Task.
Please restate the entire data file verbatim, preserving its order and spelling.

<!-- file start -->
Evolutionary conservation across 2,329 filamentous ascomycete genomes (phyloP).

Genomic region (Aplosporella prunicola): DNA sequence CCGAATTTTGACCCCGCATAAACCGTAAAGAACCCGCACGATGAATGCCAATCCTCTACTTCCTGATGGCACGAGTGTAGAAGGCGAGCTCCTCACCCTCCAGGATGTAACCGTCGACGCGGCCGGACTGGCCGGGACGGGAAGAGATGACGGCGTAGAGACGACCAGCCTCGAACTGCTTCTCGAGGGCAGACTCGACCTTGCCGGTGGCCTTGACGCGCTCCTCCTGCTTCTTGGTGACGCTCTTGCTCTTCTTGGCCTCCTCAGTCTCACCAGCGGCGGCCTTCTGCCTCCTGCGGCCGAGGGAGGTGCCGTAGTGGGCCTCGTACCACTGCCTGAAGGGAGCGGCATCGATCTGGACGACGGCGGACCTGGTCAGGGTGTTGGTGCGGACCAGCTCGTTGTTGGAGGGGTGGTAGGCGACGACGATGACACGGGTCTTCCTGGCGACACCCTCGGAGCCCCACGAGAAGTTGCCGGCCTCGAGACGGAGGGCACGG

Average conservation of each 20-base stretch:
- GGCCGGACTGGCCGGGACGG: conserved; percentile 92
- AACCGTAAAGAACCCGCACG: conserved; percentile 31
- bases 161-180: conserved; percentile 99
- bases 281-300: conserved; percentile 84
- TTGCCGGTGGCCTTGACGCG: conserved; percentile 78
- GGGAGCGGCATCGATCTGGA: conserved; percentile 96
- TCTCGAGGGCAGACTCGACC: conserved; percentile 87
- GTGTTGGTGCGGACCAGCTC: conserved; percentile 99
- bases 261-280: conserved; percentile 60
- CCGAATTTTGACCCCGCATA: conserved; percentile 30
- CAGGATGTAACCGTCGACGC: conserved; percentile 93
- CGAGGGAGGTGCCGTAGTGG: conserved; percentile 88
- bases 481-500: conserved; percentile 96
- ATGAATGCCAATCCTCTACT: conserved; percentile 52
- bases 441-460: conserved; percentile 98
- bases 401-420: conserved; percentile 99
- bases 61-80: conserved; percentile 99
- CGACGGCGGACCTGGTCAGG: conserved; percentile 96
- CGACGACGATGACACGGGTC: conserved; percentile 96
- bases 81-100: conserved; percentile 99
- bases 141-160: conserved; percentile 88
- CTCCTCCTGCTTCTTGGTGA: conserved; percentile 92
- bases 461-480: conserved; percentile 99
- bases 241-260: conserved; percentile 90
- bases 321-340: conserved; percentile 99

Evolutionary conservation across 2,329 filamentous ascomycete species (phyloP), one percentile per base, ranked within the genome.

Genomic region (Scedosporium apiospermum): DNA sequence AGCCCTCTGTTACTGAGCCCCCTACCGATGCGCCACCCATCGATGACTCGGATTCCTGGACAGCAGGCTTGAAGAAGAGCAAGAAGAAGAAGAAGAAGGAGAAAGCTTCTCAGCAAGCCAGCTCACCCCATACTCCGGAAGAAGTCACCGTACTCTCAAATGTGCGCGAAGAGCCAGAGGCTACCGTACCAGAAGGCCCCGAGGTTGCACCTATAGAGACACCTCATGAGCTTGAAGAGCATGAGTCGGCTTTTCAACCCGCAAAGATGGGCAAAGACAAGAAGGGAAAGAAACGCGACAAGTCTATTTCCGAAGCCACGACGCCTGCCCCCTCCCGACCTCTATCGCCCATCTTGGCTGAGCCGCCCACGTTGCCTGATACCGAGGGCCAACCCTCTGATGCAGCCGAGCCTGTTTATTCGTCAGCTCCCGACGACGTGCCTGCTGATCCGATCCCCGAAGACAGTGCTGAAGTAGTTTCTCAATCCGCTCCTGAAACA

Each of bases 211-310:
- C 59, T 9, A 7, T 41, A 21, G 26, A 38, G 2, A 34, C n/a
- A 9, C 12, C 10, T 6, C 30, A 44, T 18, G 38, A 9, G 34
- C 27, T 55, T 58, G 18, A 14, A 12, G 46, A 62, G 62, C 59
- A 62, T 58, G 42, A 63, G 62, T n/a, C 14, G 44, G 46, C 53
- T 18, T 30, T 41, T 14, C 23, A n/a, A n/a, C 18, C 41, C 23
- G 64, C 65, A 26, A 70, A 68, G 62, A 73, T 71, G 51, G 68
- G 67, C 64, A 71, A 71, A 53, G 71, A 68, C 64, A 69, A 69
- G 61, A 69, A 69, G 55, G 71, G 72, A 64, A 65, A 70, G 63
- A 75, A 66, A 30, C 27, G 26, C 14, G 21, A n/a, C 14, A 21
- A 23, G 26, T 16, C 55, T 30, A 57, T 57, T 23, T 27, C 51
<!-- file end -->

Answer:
Evolutionary conservation across 2,329 filamentous ascomycete genomes (phyloP).

Genomic region (Aplosporella prunicola): DNA sequence CCGAATTTTGACCCCGCATAAACCGTAAAGAACCCGCACGATGAATGCCAATCCTCTACTTCCTGATGGCACGAGTGTAGAAGGCGAGCTCCTCACCCTCCAGGATGTAACCGTCGACGCGGCCGGACTGGCCGGGACGGGAAGAGATGACGGCGTAGAGACGACCAGCCTCGAACTGCTTCTCGAGGGCAGACTCGACCTTGCCGGTGGCCTTGACGCGCTCCTCCTGCTTCTTGGTGACGCTCTTGCTCTTCTTGGCCTCCTCAGTCTCACCAGCGGCGGCCTTCTGCCTCCTGCGGCCGAGGGAGGTGCCGTAGTGGGCCTCGTACCACTGCCTGAAGGGAGCGGCATCGATCTGGACGACGGCGGACCTGGTCAGGGTGTTGGTGCGGACCAGCTCGTTGTTGGAGGGGTGGTAGGCGACGACGATGACACGGGTCTTCCTGGCGACACCCTCGGAGCCCCACGAGAAGTTGCCGGCCTCGAGACGGAGGGCACGG

Average conservation of each 20-base stretch:
- GGCCGGACTGGCCGGGACGG: conserved; percentile 92
- AACCGTAAAGAACCCGCACG: conserved; percentile 31
- bases 161-180: conserved; percentile 99
- bases 281-300: conserved; percentile 84
- TTGCCGGTGGCCTTGACGCG: conserved; percentile 78
- GGGAGCGGCATCGATCTGGA: conserved; percentile 96
- TCTCGAGGGCAGACTCGACC: conserved; percentile 87
- GTGTTGGTGCGGACCAGCTC: conserved; percentile 99
- bases 261-280: conserved; percentile 60
- CCGAATTTTGACCCCGCATA: conserved; percentile 30
- CAGGATGTAACCGTCGACGC: conserved; percentile 93
- CGAGGGAGGTGCCGTAGTGG: conserved; percentile 88
- bases 481-500: conserved; percentile 96
- ATGAATGCCAATCCTCTACT: conserved; percentile 52
- bases 441-460: conserved; percentile 98
- bases 401-420: conserved; percentile 99
- bases 61-80: conserved; percentile 99
- CGACGGCGGACCTGGTCAGG: conserved; percentile 96
- CGACGACGATGACACGGGTC: conserved; percentile 96
- bases 81-100: conserved; percentile 99
- bases 141-160: conserved; percentile 88
- CTCCTCCTGCTTCTTGGTGA: conserved; percentile 92
- bases 461-480: conserved; percentile 99
- bases 241-260: conserved; percentile 90
- bases 321-340: conserved; percentile 99

Evolutionary conservation across 2,329 filamentous ascomycete species (phyloP), one percentile per base, ranked within the genome.

Genomic region (Scedosporium apiospermum): DNA sequence AGCCCTCTGTTACTGAGCCCCCTACCGATGCGCCACCCATCGATGACTCGGATTCCTGGACAGCAGGCTTGAAGAAGAGCAAGAAGAAGAAGAAGAAGGAGAAAGCTTCTCAGCAAGCCAGCTCACCCCATACTCCGGAAGAAGTCACCGTACTCTCAAATGTGCGCGAAGAGCCAGAGGCTACCGTACCAGAAGGCCCCGAGGTTGCACCTATAGAGACACCTCATGAGCTTGAAGAGCATGAGTCGGCTTTTCAACCCGCAAAGATGGGCAAAGACAAGAAGGGAAAGAAACGCGACAAGTCTATTTCCGAAGCCACGACGCCTGCCCCCTCCCGACCTCTATCGCCCATCTTGGCTGAGCCGCCCACGTTGCCTGATACCGAGGGCCAACCCTCTGATGCAGCCGAGCCTGTTTATTCGTCAGCTCCCGACGACGTGCCTGCTGATCCGATCCCCGAAGACAGTGCTGAAGTAGTTTCTCAATCCGCTCCTGAAACA

Each of bases 211-310:
- C 59, T 9, A 7, T 41, A 21, G 26, A 38, G 2, A 34, C n/a
- A 9, C 12, C 10, T 6, C 30, A 44, T 18, G 38, A 9, G 34
- C 27, T 55, T 58, G 18, A 14, A 12, G 46, A 62, G 62, C 59
- A 62, T 58, G 42, A 63, G 62, T n/a, C 14, G 44, G 46, C 53
- T 18, T 30, T 41, T 14, C 23, A n/a, A n/a, C 18, C 41, C 23
- G 64, C 65, A 26, A 70, A 68, G 62, A 73, T 71, G 51, G 68
- G 67, C 64, A 71, A 71, A 53, G 71, A 68, C 64, A 69, A 69
- G 61, A 69, A 69, G 55, G 71, G 72, A 64, A 65, A 70, G 63
- A 75, A 66, A 30, C 27, G 26, C 14, G 21, A n/a, C 14, A 21
- A 23, G 26, T 16, C 55, T 30, A 57, T 57, T 23, T 27, C 51